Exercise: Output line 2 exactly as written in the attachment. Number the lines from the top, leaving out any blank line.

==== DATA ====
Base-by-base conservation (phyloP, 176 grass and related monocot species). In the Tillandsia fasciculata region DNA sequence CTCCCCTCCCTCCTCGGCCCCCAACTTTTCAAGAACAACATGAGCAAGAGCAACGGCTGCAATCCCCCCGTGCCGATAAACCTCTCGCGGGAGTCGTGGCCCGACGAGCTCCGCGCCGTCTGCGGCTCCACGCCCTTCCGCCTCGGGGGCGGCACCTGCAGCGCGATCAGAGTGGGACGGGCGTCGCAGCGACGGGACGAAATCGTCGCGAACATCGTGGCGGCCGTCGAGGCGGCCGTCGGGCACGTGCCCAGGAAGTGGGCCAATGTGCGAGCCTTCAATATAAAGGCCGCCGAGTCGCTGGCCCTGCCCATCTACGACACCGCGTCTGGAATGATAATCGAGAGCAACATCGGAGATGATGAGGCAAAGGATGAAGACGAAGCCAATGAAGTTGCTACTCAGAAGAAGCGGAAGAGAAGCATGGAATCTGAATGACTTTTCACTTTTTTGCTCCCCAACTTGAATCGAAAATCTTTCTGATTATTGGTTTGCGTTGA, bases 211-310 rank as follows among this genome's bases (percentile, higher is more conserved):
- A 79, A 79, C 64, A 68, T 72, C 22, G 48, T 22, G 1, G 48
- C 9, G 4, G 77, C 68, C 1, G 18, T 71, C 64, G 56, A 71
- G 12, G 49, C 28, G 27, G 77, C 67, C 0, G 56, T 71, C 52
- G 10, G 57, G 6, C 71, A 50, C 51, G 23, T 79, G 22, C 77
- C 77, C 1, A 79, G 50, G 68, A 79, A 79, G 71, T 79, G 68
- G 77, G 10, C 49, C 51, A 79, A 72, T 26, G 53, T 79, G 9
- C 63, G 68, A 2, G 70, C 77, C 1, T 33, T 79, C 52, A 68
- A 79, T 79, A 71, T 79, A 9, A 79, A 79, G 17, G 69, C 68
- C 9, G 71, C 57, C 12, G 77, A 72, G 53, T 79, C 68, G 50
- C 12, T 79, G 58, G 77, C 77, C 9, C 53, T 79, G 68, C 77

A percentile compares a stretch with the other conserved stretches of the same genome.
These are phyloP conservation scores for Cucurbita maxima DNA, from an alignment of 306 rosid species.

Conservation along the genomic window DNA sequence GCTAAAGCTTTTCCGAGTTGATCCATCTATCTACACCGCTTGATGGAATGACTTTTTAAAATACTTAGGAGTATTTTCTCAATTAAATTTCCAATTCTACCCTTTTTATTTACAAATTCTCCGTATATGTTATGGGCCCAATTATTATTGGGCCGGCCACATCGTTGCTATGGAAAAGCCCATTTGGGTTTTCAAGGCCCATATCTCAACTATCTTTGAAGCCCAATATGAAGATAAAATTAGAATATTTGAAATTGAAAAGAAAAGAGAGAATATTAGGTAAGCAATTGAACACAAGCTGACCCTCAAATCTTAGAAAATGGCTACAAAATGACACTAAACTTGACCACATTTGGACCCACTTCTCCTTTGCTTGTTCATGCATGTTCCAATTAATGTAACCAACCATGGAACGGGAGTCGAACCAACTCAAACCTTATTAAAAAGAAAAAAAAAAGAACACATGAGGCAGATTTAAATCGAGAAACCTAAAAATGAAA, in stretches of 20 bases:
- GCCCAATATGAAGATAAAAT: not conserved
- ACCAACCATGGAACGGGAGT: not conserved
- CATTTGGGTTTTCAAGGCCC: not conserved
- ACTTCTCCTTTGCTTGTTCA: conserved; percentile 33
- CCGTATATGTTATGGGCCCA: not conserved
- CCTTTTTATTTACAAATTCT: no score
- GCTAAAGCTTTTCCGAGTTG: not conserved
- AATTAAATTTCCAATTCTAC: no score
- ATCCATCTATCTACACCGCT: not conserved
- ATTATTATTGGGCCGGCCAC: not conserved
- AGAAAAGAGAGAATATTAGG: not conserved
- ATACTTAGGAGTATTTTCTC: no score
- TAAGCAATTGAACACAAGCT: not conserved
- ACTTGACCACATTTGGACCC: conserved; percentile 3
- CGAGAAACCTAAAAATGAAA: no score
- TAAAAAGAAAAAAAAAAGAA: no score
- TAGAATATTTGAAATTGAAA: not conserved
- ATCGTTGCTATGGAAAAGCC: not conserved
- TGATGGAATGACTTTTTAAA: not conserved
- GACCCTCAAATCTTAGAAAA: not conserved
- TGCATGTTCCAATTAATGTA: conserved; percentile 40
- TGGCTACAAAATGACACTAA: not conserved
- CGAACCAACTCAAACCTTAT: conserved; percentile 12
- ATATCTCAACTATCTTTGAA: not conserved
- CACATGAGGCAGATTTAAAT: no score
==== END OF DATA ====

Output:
- A 79, A 79, C 64, A 68, T 72, C 22, G 48, T 22, G 1, G 48